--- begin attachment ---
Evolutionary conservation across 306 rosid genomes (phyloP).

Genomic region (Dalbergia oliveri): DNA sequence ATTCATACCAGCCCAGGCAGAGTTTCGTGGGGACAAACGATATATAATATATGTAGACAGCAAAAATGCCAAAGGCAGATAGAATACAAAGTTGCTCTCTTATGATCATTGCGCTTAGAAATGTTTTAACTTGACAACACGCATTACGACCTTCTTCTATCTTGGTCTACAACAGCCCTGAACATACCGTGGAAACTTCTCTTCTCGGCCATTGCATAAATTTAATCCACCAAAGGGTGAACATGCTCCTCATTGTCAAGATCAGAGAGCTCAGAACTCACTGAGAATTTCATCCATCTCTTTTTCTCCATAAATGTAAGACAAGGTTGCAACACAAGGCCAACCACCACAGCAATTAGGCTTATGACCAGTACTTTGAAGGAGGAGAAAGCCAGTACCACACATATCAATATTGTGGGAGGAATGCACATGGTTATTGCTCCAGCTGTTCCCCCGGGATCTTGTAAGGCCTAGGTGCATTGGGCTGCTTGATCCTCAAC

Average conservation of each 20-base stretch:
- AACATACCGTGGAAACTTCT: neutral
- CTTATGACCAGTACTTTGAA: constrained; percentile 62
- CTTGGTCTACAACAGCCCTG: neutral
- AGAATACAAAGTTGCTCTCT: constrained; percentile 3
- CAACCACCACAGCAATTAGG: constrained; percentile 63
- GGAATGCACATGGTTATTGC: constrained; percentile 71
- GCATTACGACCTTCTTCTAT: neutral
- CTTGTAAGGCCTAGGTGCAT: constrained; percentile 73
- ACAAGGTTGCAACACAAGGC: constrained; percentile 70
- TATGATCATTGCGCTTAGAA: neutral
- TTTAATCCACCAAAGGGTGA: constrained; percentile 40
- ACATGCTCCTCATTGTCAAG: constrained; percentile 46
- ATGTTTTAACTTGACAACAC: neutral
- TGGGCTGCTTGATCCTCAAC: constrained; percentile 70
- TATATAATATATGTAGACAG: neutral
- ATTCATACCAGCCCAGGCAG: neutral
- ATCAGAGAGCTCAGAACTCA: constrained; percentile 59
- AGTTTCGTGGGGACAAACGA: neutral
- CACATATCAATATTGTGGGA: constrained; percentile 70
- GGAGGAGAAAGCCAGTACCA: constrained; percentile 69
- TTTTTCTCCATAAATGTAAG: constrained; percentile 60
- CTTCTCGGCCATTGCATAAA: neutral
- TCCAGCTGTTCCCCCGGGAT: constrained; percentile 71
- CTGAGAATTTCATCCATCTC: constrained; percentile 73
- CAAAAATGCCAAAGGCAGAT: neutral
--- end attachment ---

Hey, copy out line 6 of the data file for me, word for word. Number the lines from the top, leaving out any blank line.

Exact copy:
- CTTGGTCTACAACAGCCCTG: neutral